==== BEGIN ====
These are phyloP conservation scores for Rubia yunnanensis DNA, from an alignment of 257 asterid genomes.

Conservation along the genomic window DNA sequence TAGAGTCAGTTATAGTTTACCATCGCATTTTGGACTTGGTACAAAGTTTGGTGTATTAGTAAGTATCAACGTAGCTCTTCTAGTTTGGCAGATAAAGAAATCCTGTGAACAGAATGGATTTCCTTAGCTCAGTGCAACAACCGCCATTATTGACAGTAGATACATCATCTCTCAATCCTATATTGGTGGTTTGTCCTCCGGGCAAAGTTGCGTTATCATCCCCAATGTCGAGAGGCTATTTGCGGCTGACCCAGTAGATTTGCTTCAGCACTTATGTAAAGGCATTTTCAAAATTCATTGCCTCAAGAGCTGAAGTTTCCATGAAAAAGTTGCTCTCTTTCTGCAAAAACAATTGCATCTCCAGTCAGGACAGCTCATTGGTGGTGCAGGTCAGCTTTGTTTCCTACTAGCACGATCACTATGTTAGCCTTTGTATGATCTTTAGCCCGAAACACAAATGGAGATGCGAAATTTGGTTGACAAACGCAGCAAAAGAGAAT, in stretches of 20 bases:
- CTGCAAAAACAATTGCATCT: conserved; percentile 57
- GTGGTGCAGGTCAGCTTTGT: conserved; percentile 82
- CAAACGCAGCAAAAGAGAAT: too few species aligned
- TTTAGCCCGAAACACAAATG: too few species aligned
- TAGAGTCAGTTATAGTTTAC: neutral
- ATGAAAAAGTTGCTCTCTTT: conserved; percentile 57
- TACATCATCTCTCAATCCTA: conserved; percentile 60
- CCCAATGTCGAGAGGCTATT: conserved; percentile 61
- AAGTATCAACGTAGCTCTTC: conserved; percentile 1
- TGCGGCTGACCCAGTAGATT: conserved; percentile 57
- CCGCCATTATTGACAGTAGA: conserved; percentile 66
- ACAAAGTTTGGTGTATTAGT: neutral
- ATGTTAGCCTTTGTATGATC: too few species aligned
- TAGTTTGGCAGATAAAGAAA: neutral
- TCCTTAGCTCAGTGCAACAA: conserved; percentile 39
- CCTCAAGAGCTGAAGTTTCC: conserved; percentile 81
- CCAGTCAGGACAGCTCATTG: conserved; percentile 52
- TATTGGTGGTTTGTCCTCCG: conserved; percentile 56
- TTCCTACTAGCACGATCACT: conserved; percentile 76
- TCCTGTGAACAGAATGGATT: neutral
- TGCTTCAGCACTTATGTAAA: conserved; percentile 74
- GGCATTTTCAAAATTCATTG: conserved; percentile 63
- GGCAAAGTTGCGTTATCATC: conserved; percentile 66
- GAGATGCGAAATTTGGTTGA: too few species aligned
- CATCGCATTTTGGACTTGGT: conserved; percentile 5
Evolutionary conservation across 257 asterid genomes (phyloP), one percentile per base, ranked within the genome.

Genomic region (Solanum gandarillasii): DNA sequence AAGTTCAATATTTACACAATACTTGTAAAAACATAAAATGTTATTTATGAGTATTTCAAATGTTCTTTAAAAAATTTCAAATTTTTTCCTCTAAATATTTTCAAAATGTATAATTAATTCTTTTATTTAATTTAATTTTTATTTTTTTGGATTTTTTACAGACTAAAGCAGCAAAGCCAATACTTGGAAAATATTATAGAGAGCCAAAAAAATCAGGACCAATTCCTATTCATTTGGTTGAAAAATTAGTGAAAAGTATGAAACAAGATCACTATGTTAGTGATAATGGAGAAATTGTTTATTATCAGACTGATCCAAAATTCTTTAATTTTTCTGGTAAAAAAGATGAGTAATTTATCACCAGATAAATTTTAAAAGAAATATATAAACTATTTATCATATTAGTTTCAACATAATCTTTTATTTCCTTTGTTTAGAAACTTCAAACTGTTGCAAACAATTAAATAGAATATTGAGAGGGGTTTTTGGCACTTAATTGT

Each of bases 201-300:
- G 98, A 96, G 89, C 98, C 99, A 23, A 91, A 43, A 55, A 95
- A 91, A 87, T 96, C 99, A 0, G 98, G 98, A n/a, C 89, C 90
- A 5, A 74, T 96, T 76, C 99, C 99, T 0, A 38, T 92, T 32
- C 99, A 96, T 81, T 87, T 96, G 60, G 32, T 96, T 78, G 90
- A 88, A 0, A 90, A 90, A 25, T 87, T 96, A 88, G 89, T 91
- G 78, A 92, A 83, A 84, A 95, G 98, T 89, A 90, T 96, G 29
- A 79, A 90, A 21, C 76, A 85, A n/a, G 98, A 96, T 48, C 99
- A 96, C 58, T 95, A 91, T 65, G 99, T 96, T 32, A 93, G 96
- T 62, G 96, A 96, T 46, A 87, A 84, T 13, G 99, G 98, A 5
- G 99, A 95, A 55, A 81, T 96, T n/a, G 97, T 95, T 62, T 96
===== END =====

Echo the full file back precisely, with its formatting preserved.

These are phyloP conservation scores for Rubia yunnanensis DNA, from an alignment of 257 asterid genomes.

Conservation along the genomic window DNA sequence TAGAGTCAGTTATAGTTTACCATCGCATTTTGGACTTGGTACAAAGTTTGGTGTATTAGTAAGTATCAACGTAGCTCTTCTAGTTTGGCAGATAAAGAAATCCTGTGAACAGAATGGATTTCCTTAGCTCAGTGCAACAACCGCCATTATTGACAGTAGATACATCATCTCTCAATCCTATATTGGTGGTTTGTCCTCCGGGCAAAGTTGCGTTATCATCCCCAATGTCGAGAGGCTATTTGCGGCTGACCCAGTAGATTTGCTTCAGCACTTATGTAAAGGCATTTTCAAAATTCATTGCCTCAAGAGCTGAAGTTTCCATGAAAAAGTTGCTCTCTTTCTGCAAAAACAATTGCATCTCCAGTCAGGACAGCTCATTGGTGGTGCAGGTCAGCTTTGTTTCCTACTAGCACGATCACTATGTTAGCCTTTGTATGATCTTTAGCCCGAAACACAAATGGAGATGCGAAATTTGGTTGACAAACGCAGCAAAAGAGAAT, in stretches of 20 bases:
- CTGCAAAAACAATTGCATCT: conserved; percentile 57
- GTGGTGCAGGTCAGCTTTGT: conserved; percentile 82
- CAAACGCAGCAAAAGAGAAT: too few species aligned
- TTTAGCCCGAAACACAAATG: too few species aligned
- TAGAGTCAGTTATAGTTTAC: neutral
- ATGAAAAAGTTGCTCTCTTT: conserved; percentile 57
- TACATCATCTCTCAATCCTA: conserved; percentile 60
- CCCAATGTCGAGAGGCTATT: conserved; percentile 61
- AAGTATCAACGTAGCTCTTC: conserved; percentile 1
- TGCGGCTGACCCAGTAGATT: conserved; percentile 57
- CCGCCATTATTGACAGTAGA: conserved; percentile 66
- ACAAAGTTTGGTGTATTAGT: neutral
- ATGTTAGCCTTTGTATGATC: too few species aligned
- TAGTTTGGCAGATAAAGAAA: neutral
- TCCTTAGCTCAGTGCAACAA: conserved; percentile 39
- CCTCAAGAGCTGAAGTTTCC: conserved; percentile 81
- CCAGTCAGGACAGCTCATTG: conserved; percentile 52
- TATTGGTGGTTTGTCCTCCG: conserved; percentile 56
- TTCCTACTAGCACGATCACT: conserved; percentile 76
- TCCTGTGAACAGAATGGATT: neutral
- TGCTTCAGCACTTATGTAAA: conserved; percentile 74
- GGCATTTTCAAAATTCATTG: conserved; percentile 63
- GGCAAAGTTGCGTTATCATC: conserved; percentile 66
- GAGATGCGAAATTTGGTTGA: too few species aligned
- CATCGCATTTTGGACTTGGT: conserved; percentile 5
Evolutionary conservation across 257 asterid genomes (phyloP), one percentile per base, ranked within the genome.

Genomic region (Solanum gandarillasii): DNA sequence AAGTTCAATATTTACACAATACTTGTAAAAACATAAAATGTTATTTATGAGTATTTCAAATGTTCTTTAAAAAATTTCAAATTTTTTCCTCTAAATATTTTCAAAATGTATAATTAATTCTTTTATTTAATTTAATTTTTATTTTTTTGGATTTTTTACAGACTAAAGCAGCAAAGCCAATACTTGGAAAATATTATAGAGAGCCAAAAAAATCAGGACCAATTCCTATTCATTTGGTTGAAAAATTAGTGAAAAGTATGAAACAAGATCACTATGTTAGTGATAATGGAGAAATTGTTTATTATCAGACTGATCCAAAATTCTTTAATTTTTCTGGTAAAAAAGATGAGTAATTTATCACCAGATAAATTTTAAAAGAAATATATAAACTATTTATCATATTAGTTTCAACATAATCTTTTATTTCCTTTGTTTAGAAACTTCAAACTGTTGCAAACAATTAAATAGAATATTGAGAGGGGTTTTTGGCACTTAATTGT

Each of bases 201-300:
- G 98, A 96, G 89, C 98, C 99, A 23, A 91, A 43, A 55, A 95
- A 91, A 87, T 96, C 99, A 0, G 98, G 98, A n/a, C 89, C 90
- A 5, A 74, T 96, T 76, C 99, C 99, T 0, A 38, T 92, T 32
- C 99, A 96, T 81, T 87, T 96, G 60, G 32, T 96, T 78, G 90
- A 88, A 0, A 90, A 90, A 25, T 87, T 96, A 88, G 89, T 91
- G 78, A 92, A 83, A 84, A 95, G 98, T 89, A 90, T 96, G 29
- A 79, A 90, A 21, C 76, A 85, A n/a, G 98, A 96, T 48, C 99
- A 96, C 58, T 95, A 91, T 65, G 99, T 96, T 32, A 93, G 96
- T 62, G 96, A 96, T 46, A 87, A 84, T 13, G 99, G 98, A 5
- G 99, A 95, A 55, A 81, T 96, T n/a, G 97, T 95, T 62, T 96